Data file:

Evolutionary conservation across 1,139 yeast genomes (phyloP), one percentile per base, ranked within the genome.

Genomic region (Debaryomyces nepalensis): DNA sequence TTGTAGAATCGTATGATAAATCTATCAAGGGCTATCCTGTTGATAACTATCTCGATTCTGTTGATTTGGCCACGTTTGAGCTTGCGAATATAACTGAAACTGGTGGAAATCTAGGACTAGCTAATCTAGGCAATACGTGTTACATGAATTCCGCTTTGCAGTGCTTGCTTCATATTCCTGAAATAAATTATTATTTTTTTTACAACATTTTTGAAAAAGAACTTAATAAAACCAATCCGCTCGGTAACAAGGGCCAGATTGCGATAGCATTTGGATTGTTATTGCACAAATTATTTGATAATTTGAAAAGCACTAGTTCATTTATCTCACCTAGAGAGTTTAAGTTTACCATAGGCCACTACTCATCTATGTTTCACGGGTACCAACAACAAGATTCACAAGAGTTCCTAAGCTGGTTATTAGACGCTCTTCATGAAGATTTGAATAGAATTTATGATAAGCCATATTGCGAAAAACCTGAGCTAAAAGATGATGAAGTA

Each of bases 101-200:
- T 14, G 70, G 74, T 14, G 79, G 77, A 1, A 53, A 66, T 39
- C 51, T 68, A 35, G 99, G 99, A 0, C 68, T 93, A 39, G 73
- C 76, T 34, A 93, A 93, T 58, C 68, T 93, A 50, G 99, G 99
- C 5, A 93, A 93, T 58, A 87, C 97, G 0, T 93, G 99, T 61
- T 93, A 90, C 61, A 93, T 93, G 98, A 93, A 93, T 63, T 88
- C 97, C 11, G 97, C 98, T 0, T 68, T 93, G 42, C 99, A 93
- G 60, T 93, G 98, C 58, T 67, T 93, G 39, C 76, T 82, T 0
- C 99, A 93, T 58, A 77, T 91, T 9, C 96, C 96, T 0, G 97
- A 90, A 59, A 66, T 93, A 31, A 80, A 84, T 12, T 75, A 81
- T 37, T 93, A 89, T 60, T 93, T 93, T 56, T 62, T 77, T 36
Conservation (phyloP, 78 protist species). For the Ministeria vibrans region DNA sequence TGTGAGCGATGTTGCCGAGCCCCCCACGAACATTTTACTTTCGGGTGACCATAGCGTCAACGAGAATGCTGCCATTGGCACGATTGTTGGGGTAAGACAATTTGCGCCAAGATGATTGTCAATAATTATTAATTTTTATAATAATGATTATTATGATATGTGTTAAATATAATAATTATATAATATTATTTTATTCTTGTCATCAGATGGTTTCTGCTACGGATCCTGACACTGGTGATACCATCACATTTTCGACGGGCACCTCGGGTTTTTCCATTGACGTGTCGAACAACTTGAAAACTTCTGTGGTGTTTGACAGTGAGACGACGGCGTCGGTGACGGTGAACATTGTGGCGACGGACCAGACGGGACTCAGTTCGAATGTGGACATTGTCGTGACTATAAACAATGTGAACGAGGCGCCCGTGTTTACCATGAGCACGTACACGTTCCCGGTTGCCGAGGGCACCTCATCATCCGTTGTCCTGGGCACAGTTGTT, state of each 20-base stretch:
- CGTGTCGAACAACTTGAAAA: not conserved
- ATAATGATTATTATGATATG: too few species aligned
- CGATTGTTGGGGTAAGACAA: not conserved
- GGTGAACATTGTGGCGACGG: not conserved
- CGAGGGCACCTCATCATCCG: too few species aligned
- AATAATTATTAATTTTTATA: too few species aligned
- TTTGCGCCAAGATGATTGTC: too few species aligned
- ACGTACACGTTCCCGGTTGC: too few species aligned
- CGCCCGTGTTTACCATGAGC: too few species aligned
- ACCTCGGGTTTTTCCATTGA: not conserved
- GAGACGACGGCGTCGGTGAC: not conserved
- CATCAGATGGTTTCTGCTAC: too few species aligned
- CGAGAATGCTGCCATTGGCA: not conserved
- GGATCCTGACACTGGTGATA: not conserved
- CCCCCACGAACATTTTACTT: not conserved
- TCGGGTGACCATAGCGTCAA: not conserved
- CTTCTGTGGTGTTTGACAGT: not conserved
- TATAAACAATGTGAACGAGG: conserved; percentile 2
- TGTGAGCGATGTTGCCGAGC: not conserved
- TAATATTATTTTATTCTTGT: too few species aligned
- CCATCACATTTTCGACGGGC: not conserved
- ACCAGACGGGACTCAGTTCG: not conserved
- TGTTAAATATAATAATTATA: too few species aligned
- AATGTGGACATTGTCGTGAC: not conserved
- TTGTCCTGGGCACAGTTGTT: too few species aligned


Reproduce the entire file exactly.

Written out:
Evolutionary conservation across 1,139 yeast genomes (phyloP), one percentile per base, ranked within the genome.

Genomic region (Debaryomyces nepalensis): DNA sequence TTGTAGAATCGTATGATAAATCTATCAAGGGCTATCCTGTTGATAACTATCTCGATTCTGTTGATTTGGCCACGTTTGAGCTTGCGAATATAACTGAAACTGGTGGAAATCTAGGACTAGCTAATCTAGGCAATACGTGTTACATGAATTCCGCTTTGCAGTGCTTGCTTCATATTCCTGAAATAAATTATTATTTTTTTTACAACATTTTTGAAAAAGAACTTAATAAAACCAATCCGCTCGGTAACAAGGGCCAGATTGCGATAGCATTTGGATTGTTATTGCACAAATTATTTGATAATTTGAAAAGCACTAGTTCATTTATCTCACCTAGAGAGTTTAAGTTTACCATAGGCCACTACTCATCTATGTTTCACGGGTACCAACAACAAGATTCACAAGAGTTCCTAAGCTGGTTATTAGACGCTCTTCATGAAGATTTGAATAGAATTTATGATAAGCCATATTGCGAAAAACCTGAGCTAAAAGATGATGAAGTA

Each of bases 101-200:
- T 14, G 70, G 74, T 14, G 79, G 77, A 1, A 53, A 66, T 39
- C 51, T 68, A 35, G 99, G 99, A 0, C 68, T 93, A 39, G 73
- C 76, T 34, A 93, A 93, T 58, C 68, T 93, A 50, G 99, G 99
- C 5, A 93, A 93, T 58, A 87, C 97, G 0, T 93, G 99, T 61
- T 93, A 90, C 61, A 93, T 93, G 98, A 93, A 93, T 63, T 88
- C 97, C 11, G 97, C 98, T 0, T 68, T 93, G 42, C 99, A 93
- G 60, T 93, G 98, C 58, T 67, T 93, G 39, C 76, T 82, T 0
- C 99, A 93, T 58, A 77, T 91, T 9, C 96, C 96, T 0, G 97
- A 90, A 59, A 66, T 93, A 31, A 80, A 84, T 12, T 75, A 81
- T 37, T 93, A 89, T 60, T 93, T 93, T 56, T 62, T 77, T 36
Conservation (phyloP, 78 protist species). For the Ministeria vibrans region DNA sequence TGTGAGCGATGTTGCCGAGCCCCCCACGAACATTTTACTTTCGGGTGACCATAGCGTCAACGAGAATGCTGCCATTGGCACGATTGTTGGGGTAAGACAATTTGCGCCAAGATGATTGTCAATAATTATTAATTTTTATAATAATGATTATTATGATATGTGTTAAATATAATAATTATATAATATTATTTTATTCTTGTCATCAGATGGTTTCTGCTACGGATCCTGACACTGGTGATACCATCACATTTTCGACGGGCACCTCGGGTTTTTCCATTGACGTGTCGAACAACTTGAAAACTTCTGTGGTGTTTGACAGTGAGACGACGGCGTCGGTGACGGTGAACATTGTGGCGACGGACCAGACGGGACTCAGTTCGAATGTGGACATTGTCGTGACTATAAACAATGTGAACGAGGCGCCCGTGTTTACCATGAGCACGTACACGTTCCCGGTTGCCGAGGGCACCTCATCATCCGTTGTCCTGGGCACAGTTGTT, state of each 20-base stretch:
- CGTGTCGAACAACTTGAAAA: not conserved
- ATAATGATTATTATGATATG: too few species aligned
- CGATTGTTGGGGTAAGACAA: not conserved
- GGTGAACATTGTGGCGACGG: not conserved
- CGAGGGCACCTCATCATCCG: too few species aligned
- AATAATTATTAATTTTTATA: too few species aligned
- TTTGCGCCAAGATGATTGTC: too few species aligned
- ACGTACACGTTCCCGGTTGC: too few species aligned
- CGCCCGTGTTTACCATGAGC: too few species aligned
- ACCTCGGGTTTTTCCATTGA: not conserved
- GAGACGACGGCGTCGGTGAC: not conserved
- CATCAGATGGTTTCTGCTAC: too few species aligned
- CGAGAATGCTGCCATTGGCA: not conserved
- GGATCCTGACACTGGTGATA: not conserved
- CCCCCACGAACATTTTACTT: not conserved
- TCGGGTGACCATAGCGTCAA: not conserved
- CTTCTGTGGTGTTTGACAGT: not conserved
- TATAAACAATGTGAACGAGG: conserved; percentile 2
- TGTGAGCGATGTTGCCGAGC: not conserved
- TAATATTATTTTATTCTTGT: too few species aligned
- CCATCACATTTTCGACGGGC: not conserved
- ACCAGACGGGACTCAGTTCG: not conserved
- TGTTAAATATAATAATTATA: too few species aligned
- AATGTGGACATTGTCGTGAC: not conserved
- TTGTCCTGGGCACAGTTGTT: too few species aligned